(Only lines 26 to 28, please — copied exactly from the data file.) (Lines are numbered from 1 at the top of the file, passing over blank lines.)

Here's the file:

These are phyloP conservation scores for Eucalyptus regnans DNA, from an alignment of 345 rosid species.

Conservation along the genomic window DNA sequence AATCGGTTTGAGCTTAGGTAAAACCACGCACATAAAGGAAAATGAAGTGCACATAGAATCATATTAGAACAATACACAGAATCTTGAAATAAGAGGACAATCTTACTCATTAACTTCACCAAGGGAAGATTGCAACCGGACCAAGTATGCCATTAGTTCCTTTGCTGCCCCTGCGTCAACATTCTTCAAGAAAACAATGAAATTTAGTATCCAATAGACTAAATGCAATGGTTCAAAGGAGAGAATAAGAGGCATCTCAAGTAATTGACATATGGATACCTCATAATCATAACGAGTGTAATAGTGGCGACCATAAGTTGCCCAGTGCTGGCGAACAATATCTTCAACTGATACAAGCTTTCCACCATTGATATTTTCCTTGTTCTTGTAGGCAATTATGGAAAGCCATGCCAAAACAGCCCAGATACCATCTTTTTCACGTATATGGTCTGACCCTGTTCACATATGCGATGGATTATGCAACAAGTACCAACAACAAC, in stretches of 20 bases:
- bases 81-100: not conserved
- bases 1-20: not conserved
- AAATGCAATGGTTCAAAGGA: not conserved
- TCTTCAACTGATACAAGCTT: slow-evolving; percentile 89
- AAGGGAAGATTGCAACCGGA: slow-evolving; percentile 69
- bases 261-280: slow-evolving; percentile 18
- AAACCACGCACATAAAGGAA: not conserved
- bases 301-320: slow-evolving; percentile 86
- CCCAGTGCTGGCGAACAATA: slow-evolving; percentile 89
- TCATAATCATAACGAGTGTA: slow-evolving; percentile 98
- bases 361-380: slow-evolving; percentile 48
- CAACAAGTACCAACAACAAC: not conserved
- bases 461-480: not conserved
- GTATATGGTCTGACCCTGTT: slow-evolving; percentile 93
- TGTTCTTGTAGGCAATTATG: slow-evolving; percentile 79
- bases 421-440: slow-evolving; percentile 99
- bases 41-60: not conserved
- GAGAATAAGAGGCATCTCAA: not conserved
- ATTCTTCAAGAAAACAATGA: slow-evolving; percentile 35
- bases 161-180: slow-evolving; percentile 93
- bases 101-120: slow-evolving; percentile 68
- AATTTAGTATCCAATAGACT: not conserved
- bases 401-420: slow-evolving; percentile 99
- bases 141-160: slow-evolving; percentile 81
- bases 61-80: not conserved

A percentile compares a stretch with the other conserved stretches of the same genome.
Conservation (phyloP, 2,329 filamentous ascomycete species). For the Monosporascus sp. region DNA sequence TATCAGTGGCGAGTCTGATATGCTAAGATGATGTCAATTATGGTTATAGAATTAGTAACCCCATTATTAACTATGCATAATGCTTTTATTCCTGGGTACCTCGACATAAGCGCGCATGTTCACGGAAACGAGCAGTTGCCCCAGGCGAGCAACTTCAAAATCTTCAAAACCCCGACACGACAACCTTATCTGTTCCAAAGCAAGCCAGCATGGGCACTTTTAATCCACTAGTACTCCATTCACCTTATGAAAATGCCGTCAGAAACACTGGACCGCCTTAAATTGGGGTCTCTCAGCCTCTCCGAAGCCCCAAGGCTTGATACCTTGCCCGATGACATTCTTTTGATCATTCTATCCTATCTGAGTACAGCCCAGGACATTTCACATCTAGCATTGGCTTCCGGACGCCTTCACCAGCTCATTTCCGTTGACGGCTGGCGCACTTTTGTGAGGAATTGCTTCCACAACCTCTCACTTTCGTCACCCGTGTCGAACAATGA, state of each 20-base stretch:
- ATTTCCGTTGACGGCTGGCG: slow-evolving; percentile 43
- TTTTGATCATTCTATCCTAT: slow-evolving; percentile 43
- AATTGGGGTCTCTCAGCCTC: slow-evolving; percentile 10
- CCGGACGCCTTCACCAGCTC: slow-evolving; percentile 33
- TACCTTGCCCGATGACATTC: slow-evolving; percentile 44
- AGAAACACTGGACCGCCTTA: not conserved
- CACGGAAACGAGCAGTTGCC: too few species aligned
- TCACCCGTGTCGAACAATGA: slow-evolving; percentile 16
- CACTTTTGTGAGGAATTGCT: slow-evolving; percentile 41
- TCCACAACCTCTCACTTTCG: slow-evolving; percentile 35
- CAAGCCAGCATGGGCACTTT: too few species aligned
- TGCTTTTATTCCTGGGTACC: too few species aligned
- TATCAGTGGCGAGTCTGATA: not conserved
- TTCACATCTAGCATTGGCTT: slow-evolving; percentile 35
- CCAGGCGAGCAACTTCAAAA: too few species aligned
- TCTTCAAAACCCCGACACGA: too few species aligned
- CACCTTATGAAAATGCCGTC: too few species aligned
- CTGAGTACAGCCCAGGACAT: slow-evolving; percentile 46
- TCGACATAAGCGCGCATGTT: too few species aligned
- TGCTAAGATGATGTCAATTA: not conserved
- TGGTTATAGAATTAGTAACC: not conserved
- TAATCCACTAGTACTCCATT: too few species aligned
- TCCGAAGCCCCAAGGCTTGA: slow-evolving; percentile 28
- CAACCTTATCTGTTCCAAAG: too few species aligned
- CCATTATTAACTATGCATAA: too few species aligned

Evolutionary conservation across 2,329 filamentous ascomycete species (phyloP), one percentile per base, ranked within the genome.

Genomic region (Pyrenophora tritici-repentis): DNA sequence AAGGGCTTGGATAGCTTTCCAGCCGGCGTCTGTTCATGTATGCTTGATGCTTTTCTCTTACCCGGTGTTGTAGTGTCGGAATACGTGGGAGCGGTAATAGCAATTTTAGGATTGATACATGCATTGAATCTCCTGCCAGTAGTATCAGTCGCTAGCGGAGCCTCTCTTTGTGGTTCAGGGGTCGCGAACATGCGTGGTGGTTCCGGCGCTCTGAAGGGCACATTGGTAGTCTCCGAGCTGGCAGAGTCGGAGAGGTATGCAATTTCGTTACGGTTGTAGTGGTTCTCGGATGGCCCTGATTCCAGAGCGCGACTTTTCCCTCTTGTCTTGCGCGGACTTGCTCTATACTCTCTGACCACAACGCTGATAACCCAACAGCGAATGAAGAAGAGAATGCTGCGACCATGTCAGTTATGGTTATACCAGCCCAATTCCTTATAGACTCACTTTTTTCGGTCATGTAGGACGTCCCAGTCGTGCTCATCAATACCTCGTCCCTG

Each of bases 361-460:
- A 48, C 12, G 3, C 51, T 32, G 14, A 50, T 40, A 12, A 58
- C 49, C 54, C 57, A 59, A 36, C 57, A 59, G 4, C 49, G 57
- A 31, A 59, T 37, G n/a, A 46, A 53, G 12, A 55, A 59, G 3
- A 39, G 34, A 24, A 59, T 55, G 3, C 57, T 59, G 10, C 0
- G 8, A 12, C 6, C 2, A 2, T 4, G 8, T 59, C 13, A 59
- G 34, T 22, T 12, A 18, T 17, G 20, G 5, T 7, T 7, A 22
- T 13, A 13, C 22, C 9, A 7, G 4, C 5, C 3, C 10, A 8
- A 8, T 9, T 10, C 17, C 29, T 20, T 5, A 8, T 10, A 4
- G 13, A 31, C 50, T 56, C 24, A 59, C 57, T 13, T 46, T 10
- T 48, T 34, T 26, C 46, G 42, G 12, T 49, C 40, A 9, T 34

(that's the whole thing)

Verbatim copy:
- bases 141-160: slow-evolving; percentile 81
- bases 61-80: not conserved

A percentile compares a stretch with the other conserved stretches of the same genome.